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  •   Luxury Unit Allegedly for Soulsby
    Former Police Chief's Friend Enters Guilty Pleas

    Former chief Larry D. Soulsby
    Former chief Larry D. Soulsby (File Photo)

    By Toni Locy
    Washington Post Staff Writer
    Tuesday, January 27, 1998; Page B01

    A downtown Washington luxury apartment rented at a discount under fraudulent circumstances last year by a D.C. police lieutenant was "obtained primarily to serve as the residence" of then-Police Chief Larry D. Soulsby, according to law enforcement sources and documents filed in U.S. District Court.

    In the documents, filed in connection with guilty pleas entered yesterday by now-retired lieutenant Jeffery S. Stowe, prosecutors offered more details of what they said was a scheme involving Stowe and "another person" to obtain the furnished, two-bedroom apartment at the Lansburgh complex for $650 a month, instead of the going rate of as much as $3,000. Sources close to the investigation said Soulsby is the individual referred to in the documents as "another person" and "the other person."

    Soulsby, who could not be reached for comment last night, has acknowledged living in the apartment, but he has said he was unaware of the circumstances under which it was rented. He abruptly retired as chief in November after the arrangement was publicly revealed, but he has not been charged with a crime.

    Although prosecutors said in court documents that "the other person" lived in the apartment, they did not say whether they believe "the other person" was aware that Stowe had obtained the apartment by fraudulently telling the building's management that it was to be used for an undercover police operation.

    Stowe, who has agreed to cooperate in the investigation as part of a plea bargain, has promised "to provide full, complete and truthful testimony concerning what he and any other person(s) did in all phases of this matter and concerning events which may be relevant to other criminal investigations," according to the documents filed yesterday by the U.S. attorney's office for the District.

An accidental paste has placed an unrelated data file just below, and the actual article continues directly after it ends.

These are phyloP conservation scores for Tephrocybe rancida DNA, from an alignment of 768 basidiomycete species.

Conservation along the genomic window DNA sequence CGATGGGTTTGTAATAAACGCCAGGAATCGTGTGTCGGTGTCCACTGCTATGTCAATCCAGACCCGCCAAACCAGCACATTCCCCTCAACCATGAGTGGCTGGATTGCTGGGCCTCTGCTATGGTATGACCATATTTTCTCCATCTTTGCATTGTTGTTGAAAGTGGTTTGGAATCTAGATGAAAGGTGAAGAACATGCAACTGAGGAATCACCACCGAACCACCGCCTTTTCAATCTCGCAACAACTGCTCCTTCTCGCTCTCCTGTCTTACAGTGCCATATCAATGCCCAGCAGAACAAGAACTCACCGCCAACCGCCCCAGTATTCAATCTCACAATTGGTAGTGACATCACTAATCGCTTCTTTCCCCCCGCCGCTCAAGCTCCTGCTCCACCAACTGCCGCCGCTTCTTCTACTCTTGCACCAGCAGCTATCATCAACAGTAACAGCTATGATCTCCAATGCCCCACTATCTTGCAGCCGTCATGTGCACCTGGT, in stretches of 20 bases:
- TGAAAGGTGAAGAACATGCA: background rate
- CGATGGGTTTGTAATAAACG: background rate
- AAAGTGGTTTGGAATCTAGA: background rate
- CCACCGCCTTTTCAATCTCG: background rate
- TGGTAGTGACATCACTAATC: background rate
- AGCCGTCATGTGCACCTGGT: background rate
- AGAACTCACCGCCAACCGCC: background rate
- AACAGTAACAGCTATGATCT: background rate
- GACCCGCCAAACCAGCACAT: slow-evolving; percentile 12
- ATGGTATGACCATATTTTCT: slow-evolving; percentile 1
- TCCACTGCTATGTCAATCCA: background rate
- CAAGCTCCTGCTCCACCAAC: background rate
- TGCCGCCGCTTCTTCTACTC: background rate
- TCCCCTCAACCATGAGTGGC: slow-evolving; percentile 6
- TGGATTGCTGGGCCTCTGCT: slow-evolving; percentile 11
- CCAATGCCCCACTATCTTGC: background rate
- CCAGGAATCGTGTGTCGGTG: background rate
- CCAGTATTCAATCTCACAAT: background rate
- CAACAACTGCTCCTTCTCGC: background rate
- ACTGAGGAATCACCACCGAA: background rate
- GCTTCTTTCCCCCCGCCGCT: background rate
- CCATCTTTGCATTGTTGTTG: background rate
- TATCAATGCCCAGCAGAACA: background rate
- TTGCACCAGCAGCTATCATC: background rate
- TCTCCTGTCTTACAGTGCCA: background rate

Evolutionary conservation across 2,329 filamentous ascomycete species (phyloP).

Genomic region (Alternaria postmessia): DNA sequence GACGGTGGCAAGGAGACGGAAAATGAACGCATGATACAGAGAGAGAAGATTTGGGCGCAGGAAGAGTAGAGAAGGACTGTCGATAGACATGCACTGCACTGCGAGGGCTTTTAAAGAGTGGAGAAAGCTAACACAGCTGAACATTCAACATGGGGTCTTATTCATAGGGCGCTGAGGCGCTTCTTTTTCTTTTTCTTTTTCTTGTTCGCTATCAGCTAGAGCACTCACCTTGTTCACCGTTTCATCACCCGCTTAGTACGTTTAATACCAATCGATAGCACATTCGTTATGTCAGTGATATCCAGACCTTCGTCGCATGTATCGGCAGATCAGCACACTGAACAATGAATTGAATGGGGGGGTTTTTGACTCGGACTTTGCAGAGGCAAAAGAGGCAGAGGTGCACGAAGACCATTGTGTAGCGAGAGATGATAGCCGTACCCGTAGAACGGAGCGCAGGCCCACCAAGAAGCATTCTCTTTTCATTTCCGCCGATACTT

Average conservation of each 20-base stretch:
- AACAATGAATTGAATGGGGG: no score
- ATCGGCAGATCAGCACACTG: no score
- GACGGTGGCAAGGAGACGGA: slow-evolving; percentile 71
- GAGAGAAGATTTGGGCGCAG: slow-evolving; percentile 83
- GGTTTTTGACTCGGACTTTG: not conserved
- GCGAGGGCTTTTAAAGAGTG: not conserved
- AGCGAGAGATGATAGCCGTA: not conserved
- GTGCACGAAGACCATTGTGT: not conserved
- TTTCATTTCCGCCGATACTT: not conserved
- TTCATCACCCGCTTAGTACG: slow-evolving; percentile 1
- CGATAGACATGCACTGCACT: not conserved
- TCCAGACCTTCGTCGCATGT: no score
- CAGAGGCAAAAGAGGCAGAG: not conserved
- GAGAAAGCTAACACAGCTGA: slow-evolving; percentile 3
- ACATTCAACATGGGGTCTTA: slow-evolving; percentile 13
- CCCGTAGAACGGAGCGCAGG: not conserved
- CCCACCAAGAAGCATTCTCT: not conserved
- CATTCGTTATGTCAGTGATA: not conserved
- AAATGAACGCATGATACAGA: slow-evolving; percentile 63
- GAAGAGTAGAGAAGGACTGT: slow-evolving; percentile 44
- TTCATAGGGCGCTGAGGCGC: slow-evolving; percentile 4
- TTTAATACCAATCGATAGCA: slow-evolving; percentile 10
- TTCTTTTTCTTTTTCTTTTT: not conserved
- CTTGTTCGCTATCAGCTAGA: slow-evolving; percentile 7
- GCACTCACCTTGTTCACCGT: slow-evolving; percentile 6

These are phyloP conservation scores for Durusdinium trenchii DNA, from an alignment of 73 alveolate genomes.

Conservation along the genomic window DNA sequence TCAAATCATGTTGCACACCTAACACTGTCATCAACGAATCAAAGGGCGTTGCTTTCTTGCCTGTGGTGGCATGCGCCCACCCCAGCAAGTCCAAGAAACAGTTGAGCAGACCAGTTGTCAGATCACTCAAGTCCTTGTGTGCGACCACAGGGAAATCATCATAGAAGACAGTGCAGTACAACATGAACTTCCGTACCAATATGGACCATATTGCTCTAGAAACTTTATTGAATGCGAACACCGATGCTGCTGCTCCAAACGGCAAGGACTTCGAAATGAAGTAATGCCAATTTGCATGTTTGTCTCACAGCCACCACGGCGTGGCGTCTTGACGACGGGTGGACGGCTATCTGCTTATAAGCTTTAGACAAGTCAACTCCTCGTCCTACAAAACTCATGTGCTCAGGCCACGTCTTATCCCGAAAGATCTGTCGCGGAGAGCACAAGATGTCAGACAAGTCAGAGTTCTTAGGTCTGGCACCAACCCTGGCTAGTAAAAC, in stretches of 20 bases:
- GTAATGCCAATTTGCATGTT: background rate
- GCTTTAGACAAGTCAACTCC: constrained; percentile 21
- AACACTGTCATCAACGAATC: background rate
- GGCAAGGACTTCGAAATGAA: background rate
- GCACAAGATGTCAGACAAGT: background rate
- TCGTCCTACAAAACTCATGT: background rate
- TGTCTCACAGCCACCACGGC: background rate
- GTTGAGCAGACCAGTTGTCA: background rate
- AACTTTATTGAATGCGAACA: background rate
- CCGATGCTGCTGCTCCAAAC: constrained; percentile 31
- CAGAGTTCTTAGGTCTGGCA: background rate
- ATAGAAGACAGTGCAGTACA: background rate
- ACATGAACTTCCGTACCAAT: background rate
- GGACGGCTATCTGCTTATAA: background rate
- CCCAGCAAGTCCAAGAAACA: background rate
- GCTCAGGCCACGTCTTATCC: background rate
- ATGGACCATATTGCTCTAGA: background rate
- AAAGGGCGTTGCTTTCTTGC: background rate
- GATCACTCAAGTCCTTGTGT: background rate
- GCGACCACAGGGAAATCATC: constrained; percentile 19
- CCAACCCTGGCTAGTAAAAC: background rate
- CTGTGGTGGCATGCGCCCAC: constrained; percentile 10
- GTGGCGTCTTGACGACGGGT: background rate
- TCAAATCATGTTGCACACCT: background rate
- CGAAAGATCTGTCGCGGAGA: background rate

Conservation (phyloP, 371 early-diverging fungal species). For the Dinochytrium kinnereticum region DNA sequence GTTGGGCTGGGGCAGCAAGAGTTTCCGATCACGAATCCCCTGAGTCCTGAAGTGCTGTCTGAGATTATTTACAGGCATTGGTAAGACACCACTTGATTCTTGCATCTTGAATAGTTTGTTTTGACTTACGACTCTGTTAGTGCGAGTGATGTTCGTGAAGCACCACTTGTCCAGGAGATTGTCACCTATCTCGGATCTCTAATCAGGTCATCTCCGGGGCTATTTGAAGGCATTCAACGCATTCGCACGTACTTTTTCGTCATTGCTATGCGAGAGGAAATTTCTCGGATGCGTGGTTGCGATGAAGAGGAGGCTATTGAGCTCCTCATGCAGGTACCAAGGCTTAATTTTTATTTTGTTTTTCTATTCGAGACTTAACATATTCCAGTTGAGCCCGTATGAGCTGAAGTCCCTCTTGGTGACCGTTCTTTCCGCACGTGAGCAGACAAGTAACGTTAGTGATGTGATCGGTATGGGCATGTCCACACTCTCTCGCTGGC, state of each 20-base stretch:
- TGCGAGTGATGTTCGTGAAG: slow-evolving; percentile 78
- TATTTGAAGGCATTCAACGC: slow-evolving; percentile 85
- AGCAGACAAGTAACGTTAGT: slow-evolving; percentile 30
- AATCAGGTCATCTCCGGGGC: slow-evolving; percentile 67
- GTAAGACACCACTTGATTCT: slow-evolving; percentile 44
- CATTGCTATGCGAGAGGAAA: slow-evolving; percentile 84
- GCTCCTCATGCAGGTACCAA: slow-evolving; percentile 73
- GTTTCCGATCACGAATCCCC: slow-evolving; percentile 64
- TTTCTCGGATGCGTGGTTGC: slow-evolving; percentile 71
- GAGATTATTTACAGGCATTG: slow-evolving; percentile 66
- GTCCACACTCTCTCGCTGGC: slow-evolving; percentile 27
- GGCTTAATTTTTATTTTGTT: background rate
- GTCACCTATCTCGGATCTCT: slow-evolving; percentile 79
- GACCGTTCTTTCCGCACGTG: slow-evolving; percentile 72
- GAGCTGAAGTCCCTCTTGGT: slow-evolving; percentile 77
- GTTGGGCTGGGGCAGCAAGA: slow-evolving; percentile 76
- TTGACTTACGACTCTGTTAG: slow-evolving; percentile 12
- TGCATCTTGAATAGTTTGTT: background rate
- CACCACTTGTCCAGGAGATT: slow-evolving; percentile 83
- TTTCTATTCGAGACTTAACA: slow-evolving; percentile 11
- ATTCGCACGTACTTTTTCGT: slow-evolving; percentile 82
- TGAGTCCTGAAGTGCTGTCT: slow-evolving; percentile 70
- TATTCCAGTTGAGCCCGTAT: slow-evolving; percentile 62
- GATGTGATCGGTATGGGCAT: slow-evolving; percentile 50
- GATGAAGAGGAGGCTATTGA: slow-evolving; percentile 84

In an outline of evidence they have against Stowe, prosecutors also revealed that the apartment's telephone service was obtained in the "fictitious name of Kenneth Parker" and that some mail was received at the apartment in the name of Kenneth Parker.

    Soulsby, who announced his retirement on the same day in November that Stowe was arrested, has acknowledged that he shared the apartment with Stowe and has said he paid his rent in cash. He has said he did not know about the reduced rent. He and Stowe, who retired shortly after his arrest in November, were longtime friends and golfing buddies.

    Yesterday's court filing said: "The purpose of the scheme was for defendant Stowe and another person to obtain the use and privileges of a furnished apartment at the Lansburgh Apartments for a substantially reduced rent. The furnished apartment was obtained primarily to serve as the residence of that other person."

    Stowe, who headed the department's special investigations section, declined to elaborate after his guilty plea. "I know you all have a lot of questions -- probably thousands of questions -- and I wish I could answer them," he told reporters.

    He said he realized that "some of those questions concern other people that are in the [D.C. police department] and possibly others. Unfortunately, I cannot do that at this time. I wish I could. However, at the time of sentencing, I'll answer those questions."

    Besides pleading guilty to wire fraud for lying to Lansburgh managers to obtain the rent discount, Stowe pleaded guilty to theft for embezzling $55,000 from the department and to two counts of extortion for demanding payoffs from two married men in return for not revealing that the men had visited a gay club in Southeast Washington.

    In a loud, firm voice, Stowe, 42, answered numerous questions from U.S. District Judge Thomas F. Hogan.

    Under the deal, if Stowe cooperates fully and prosecutors persuade Hogan to grant a reduction in his sentence for "substantial assistance" in the investigation, the former police officer will be sentenced to 37 months to 46 months in prison. If he reneges on any part of the deal -- or if Hogan refuses to go along with the prosecutors' request -- Stowe will be sentenced to 51 months to 63 months in prison.

    While judges always have the option of refusing to reduce a sentence in spite of a defendant's cooperation, Hogan stressed that even more with Stowe, making sure he understood that he is taking a chance.

    © Copyright 1998 The Washington Post Company

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